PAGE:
I agree with those above who pointed out that he needs to learn there are consequences to bad choices and I know that I robbed my son of that lesson for many years.

Whatever you choose, we're walking with you. Just remember that it is okay to say "no".

Hugs
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Old 01-05-2008, 01:54 PM
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i'm sorry it's so tough, krhea. he sure isn't making it any easier, is he? i know he's young, and i'm sure the maturity level is a big factor in his actions/decisions. but there are still, at the end of the day - his to make and live with.

i can't tell you what to do, you know the situation much better than i. i can tell you this - i will never bail my daughter out again. i did it 3 times, and it never helped a thing in the long run.

mom hugs, sounds like you could use those right about now

k
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Old 01-05-2008, 01:59 PM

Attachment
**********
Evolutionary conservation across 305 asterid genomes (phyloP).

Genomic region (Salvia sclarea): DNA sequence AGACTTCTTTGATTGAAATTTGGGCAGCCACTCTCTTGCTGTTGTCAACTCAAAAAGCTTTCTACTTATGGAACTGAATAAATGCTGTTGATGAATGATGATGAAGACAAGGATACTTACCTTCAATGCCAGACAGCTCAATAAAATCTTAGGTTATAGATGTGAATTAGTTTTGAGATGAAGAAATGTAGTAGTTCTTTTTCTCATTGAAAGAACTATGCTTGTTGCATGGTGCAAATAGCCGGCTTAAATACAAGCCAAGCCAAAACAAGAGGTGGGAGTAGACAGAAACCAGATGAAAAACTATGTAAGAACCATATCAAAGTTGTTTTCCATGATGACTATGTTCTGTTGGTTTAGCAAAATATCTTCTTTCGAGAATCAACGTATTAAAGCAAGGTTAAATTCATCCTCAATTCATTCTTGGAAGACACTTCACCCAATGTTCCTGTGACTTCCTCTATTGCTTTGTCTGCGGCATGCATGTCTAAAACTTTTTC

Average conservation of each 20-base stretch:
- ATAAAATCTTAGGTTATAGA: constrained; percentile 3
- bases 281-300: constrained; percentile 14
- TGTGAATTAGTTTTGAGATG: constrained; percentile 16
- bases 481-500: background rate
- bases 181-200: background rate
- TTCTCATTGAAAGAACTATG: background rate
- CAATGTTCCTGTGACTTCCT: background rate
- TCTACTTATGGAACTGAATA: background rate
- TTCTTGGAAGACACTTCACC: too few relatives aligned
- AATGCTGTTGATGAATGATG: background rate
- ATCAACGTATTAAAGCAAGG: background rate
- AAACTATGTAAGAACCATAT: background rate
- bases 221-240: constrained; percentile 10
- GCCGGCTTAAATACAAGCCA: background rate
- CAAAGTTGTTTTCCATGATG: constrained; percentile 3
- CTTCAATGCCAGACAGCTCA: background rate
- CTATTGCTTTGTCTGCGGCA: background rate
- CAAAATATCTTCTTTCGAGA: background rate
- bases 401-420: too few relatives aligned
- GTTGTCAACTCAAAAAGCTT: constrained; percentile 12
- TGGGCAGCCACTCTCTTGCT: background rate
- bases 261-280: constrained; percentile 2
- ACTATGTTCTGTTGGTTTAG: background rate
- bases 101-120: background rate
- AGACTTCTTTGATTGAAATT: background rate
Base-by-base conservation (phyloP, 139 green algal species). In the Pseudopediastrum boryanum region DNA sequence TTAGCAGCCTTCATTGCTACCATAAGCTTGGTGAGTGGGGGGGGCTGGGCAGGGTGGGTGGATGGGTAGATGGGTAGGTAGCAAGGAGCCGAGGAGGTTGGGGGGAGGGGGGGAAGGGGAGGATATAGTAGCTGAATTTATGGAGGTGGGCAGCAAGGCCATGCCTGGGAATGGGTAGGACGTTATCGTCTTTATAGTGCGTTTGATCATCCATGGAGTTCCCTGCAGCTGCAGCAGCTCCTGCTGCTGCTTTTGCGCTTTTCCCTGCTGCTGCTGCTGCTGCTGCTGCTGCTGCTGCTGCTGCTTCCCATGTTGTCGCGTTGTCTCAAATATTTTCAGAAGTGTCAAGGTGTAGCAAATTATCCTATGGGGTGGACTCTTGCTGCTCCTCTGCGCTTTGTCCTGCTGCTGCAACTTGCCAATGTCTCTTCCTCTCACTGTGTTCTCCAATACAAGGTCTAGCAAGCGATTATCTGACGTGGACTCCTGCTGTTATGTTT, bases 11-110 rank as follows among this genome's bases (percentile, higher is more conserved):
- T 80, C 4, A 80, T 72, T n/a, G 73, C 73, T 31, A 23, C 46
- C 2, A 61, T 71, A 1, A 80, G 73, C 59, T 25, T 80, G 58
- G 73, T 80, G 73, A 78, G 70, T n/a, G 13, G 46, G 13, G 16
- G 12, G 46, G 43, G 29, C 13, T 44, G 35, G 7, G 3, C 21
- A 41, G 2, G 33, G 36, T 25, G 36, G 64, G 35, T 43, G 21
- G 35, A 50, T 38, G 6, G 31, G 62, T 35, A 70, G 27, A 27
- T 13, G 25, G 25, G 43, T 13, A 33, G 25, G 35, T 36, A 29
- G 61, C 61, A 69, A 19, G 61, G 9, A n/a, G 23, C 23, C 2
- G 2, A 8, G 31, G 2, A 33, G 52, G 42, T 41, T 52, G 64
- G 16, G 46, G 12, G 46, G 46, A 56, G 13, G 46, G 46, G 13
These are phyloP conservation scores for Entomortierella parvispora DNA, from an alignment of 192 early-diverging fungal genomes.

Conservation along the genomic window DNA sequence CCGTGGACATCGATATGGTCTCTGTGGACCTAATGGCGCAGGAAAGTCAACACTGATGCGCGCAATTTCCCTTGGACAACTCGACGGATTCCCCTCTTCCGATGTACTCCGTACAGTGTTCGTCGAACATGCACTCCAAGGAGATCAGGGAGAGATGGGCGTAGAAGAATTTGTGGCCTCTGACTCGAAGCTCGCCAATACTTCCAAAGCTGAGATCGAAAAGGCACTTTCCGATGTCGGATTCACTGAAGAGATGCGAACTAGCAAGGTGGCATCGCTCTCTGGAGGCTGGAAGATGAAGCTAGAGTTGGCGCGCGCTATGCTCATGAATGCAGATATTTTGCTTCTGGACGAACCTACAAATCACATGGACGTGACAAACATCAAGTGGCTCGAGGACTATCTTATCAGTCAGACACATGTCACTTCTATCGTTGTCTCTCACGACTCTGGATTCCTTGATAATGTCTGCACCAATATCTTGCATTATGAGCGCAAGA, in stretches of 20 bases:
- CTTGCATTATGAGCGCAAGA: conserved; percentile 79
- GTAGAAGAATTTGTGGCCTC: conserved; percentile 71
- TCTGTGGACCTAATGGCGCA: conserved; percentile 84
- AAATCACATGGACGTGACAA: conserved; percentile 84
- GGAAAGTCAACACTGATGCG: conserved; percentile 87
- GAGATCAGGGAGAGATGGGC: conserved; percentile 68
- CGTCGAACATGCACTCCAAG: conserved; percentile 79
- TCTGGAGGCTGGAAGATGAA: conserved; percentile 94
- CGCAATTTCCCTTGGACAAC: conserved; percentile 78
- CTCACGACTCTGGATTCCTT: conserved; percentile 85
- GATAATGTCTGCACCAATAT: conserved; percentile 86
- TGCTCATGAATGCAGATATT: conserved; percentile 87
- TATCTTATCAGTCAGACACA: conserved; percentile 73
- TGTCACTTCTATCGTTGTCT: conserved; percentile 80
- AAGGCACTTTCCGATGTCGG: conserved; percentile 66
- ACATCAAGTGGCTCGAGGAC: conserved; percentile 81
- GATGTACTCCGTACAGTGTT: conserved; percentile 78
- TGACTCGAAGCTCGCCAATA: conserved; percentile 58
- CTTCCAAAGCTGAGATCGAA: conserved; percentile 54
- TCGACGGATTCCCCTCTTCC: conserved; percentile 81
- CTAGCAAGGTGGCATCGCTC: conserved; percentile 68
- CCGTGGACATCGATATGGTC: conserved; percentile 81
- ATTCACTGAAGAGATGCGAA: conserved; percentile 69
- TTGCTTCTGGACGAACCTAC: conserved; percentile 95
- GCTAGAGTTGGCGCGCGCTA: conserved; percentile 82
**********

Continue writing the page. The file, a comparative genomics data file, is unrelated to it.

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I would like to sign up for the All Inclusive Codie camp, with the Cabana boys.

Please place me on the list.

I will supply cheesecake, and pastry.

Thank you,
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Old 01-05-2008, 04:27 PM
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krhea75
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Thanks all. I went to see him today and at first he was very angry but then he seemed to come around a bit.I told him we would wait until Monday and see what the judge says. He did say, Mom there are men in here who are facing years in prison and they don't seem to care. I don't want to be like them. Yeah, you're right, he does just enough right to make me think he nees my help in staying clean. That was a profound thought. For today, I did not bail him out. Help me make it through the day, friends.
krhea
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Old 01-05-2008, 04:33 PM
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You can do it Khrea. Sending prayers for your heart to ease. Also prayers for your son. You know if he is in the legal system and they know that he is trying he may just get probation and random drug testing and mandatory meetings. That way he is responsible for what he chooses to do and you don't have to play prison warden with him. You can just be a mom. Hugs, Marle